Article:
Asian stocks hit six-week highs on positive cues from China and Japan, the world's second and third largest economies respectively.
The Japanese Nikkei finished 0.82% higher or 120.47 points to 14,778.51.
The Shanghai Composite index was up 1.69% or 33.88 points to 2,038.64.
The Hang Seng was trading 2.03% higher or 434.41 points to 21,850.91.
Australia's S&P/ASX finished 0.16% higher or 7.90 points to 5,009.80.
South Korea's Kospi finished 1.27% higher or 23.80 points to 1,904.15 points.
The gains came after Beijing News quoted Premier Li Keqiang as telling the State Council, China's cabinet, that policy makers would ensure economic growth does not slip below 7%.
Chinese Vice-Premier Zhang Gaoli reportedly told investors in Russia that his government is committed to steering China away from investment and exports-led growth and towards a consumption-driven economy. He also said that policies would be revised to tackle any lingering slowdown.
China's foreign exchange regulator said that the country is not seeing "any signs of active and sudden foreign capital withdrawals", despite signs of funds exiting emerging markets. Investors expect the US Federal Reserve to taper QE from September.
China's economy is slowing down but growth rates are still significantly higher than those in Europe. GDP grew by 7.5% in the April-to-June second quarter but expanded by 7.7% in the previous quarter. This is 2% lower than the final quarter of 2012.
In Japan, the government upgraded its view on growth for a third successive month in July, saying "the economy is steadily picking up and (that) it shows some movement towards a self-sustainable recovery".
Modest Gains on Wall Street
On Wall Street, indices logged modest gains on Monday as lower-than-expected home sales data weighed on the markets.
The Dow finished 1.81 points higher at 15,545.55. McDonald's led the blue-chip laggards. The S&P 500 ended 3.44 higher at 1,695.53, a fresh record high for the index, while the Nasdaq closed 12.77 points higher at 3,600.39.
The National Association of Realtors said that home sales fell 1.2% to an annual rate of 5.08 million units in June.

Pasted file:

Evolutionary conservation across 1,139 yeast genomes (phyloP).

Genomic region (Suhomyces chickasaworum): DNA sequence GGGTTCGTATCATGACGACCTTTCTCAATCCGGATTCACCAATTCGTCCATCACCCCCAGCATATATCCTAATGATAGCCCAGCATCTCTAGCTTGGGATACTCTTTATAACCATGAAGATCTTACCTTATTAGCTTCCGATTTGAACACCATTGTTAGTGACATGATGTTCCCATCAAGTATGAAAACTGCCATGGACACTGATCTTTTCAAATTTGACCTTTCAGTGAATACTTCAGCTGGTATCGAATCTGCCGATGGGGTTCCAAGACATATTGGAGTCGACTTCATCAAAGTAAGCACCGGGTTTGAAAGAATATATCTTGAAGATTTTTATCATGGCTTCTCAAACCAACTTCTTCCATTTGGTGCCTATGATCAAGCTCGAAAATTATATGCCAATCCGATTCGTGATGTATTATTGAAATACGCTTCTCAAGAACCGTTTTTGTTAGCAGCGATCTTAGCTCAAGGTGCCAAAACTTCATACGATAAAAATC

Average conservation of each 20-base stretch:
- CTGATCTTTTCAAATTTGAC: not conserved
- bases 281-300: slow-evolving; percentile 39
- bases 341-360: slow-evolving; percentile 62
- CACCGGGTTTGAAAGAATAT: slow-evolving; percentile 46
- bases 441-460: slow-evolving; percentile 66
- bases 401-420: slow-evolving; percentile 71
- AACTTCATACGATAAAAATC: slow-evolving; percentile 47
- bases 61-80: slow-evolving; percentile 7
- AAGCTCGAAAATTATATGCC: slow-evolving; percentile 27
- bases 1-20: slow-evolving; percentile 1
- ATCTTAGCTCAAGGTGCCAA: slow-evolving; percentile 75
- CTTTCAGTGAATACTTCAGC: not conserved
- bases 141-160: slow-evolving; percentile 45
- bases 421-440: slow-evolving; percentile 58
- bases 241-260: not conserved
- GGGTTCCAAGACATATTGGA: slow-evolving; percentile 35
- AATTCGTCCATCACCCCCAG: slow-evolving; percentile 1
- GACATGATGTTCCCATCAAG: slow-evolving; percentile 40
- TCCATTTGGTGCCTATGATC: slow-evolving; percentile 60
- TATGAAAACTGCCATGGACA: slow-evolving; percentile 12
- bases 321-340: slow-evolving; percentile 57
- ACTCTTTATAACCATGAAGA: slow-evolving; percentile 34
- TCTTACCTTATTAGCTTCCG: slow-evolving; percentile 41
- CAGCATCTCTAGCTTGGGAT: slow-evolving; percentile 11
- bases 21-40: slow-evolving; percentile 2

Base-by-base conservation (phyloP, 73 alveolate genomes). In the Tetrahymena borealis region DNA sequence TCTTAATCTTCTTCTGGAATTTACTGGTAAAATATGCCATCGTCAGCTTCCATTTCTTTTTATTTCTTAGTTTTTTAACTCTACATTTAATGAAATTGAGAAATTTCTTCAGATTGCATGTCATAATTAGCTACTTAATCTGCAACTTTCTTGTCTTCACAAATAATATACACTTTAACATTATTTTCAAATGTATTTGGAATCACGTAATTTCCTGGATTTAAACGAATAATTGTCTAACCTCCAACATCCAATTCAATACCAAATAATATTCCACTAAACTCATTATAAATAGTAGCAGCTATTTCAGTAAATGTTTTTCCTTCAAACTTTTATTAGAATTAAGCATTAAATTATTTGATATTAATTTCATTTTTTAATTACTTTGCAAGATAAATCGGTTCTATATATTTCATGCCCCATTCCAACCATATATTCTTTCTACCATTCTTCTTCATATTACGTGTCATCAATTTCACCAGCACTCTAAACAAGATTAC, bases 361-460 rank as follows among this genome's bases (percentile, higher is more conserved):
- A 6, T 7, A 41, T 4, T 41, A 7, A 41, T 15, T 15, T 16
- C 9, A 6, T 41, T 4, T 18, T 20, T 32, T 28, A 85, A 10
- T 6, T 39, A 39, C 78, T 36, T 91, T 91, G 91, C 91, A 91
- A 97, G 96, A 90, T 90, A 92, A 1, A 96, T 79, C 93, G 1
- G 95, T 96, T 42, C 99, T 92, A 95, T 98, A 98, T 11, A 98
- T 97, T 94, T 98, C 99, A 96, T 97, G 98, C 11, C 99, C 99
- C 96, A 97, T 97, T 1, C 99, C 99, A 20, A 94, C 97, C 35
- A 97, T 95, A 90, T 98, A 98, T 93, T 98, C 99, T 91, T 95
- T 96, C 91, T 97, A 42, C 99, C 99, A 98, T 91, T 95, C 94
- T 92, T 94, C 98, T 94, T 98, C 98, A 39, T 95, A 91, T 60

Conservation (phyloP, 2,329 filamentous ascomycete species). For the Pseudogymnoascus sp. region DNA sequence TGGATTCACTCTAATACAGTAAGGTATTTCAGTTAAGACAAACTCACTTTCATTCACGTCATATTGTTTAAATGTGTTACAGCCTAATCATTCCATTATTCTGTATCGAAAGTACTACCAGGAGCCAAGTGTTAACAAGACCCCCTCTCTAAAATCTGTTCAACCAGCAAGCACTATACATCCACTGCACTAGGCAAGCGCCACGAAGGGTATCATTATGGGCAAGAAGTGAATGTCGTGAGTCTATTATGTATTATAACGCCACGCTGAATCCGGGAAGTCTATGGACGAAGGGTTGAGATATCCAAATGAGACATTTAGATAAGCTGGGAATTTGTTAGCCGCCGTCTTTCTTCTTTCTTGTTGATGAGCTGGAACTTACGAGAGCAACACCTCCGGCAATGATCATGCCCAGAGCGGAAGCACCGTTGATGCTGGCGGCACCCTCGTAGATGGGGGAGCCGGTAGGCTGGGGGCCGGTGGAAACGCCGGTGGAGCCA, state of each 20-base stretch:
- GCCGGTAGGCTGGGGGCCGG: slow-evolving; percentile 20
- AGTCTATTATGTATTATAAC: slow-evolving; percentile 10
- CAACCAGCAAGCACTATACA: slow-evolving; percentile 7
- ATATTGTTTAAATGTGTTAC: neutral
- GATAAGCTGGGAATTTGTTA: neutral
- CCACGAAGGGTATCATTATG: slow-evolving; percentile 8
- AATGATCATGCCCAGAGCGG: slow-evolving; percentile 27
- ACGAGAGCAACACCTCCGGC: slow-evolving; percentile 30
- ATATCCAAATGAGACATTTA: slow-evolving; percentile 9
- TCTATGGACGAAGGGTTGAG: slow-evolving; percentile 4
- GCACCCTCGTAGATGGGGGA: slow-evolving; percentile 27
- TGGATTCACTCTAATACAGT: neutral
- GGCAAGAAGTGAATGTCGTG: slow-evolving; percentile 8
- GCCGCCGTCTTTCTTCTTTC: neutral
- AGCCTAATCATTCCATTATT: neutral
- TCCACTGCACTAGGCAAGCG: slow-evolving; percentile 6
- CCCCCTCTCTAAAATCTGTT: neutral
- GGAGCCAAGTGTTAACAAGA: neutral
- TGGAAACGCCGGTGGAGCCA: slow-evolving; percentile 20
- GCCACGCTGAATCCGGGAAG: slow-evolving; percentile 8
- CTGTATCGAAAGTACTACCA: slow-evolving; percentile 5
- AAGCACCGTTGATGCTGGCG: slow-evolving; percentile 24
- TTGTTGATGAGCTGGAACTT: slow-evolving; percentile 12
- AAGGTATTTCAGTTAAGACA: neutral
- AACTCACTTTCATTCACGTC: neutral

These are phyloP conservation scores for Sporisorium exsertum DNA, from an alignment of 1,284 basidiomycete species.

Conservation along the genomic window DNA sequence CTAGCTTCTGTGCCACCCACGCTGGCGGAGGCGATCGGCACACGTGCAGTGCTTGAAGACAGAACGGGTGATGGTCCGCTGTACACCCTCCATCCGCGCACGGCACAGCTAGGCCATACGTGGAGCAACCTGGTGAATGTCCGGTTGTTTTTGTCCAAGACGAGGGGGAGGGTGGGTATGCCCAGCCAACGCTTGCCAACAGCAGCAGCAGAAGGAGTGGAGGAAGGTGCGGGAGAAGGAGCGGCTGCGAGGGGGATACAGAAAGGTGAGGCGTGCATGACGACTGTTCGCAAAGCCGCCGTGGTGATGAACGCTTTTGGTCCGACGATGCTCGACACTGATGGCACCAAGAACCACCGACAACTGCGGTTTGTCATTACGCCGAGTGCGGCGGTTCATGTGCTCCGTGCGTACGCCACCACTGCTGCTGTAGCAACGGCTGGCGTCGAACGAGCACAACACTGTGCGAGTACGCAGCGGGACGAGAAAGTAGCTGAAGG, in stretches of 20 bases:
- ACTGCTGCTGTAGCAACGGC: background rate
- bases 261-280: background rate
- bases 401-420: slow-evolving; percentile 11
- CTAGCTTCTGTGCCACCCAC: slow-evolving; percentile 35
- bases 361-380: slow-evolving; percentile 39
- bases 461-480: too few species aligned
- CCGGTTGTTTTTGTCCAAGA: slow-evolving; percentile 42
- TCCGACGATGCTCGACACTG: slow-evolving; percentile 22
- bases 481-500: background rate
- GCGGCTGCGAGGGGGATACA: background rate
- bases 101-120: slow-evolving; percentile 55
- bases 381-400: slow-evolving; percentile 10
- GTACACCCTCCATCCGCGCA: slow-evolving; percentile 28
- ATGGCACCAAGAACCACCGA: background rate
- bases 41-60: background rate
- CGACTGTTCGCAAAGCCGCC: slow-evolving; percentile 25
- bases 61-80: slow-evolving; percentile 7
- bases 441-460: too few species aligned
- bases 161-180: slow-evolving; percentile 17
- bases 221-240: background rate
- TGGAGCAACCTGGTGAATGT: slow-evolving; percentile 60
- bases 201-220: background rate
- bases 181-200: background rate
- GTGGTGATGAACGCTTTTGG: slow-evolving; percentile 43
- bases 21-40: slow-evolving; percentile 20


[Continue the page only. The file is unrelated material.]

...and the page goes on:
However, June's sales were the second highest since November 2009.
Ups and Downs
In Shanghai, Zijin Mining gained 3.2% while Jiangxi Copper added 3.4%. Poly Real Estate Group rose 2%
China Minsheng Banking and China Merchants Bank gained about 4% each, while Pudong Development Bank added 3%.
In Hong Kong, gold miner Zijin Mining Industry was up 3.7%, while Jiangxi Copper gained 3.6%. China Overseas Land and Investment was 2.9% higher.
In Tokyo, Tokyo Electric Power dropped 6.4% after it admitted that radioactive groundwater from the crippled Fukushima nuclear plant leaked out into the sea.
Nisshin Steel shot up 5.3% while Sumitomo Metal Mining gained 3.6%.
Telecommunications operator KDDI added 2.3% and rival Nippon Telegraph & Telephone moved up 1.3%.
Some exporters' stocks were pulled down on a stronger yen. Commercial vehicle maker Hino Motors shed 2.4%, while tractor manufacturer Kubota dropped 2%.
Mitsubishi Motors dropped 1.8% on news that it would probably log a 7% growth in group operating profit for the quarter ended 30 June.
In Sydney, explosives manufacturer Incitec Pivot shed 0.4% after the firm warned of a $23.5m hit to its second-half profit owing to an outage at its Phosphate Hill fertiliser plant.
Gold miner Newcrest Mining jumped 6.8% while rival Kingsgate gained about 4%
In Seoul, index heavyweight Samsung Electronics gained 2.3% while rival LG Electronics added 4%
LG Electronics rallied 4% and the index's top component, Samsung Electronics, increased 2.3%.
Steelmaker Posco rose 3% ahead of reporting second-quarter results later in the day. Posco shelved plans to build a steel plant in India, citing protracted land disputes as the reason.
Korea Zinc gained 3.1%. Department store operator Lotte Shopping inched up 0.5% on news that it was considering a $1bn listing in Singapore in 2014.
In Shenzhen, telecom equipment maker ZTE soared 14% after the firm reported a 23% spike in first-half profit despite a decline in operating revenues. Profits were higher on a one-time gain from the sale of a subsidiary.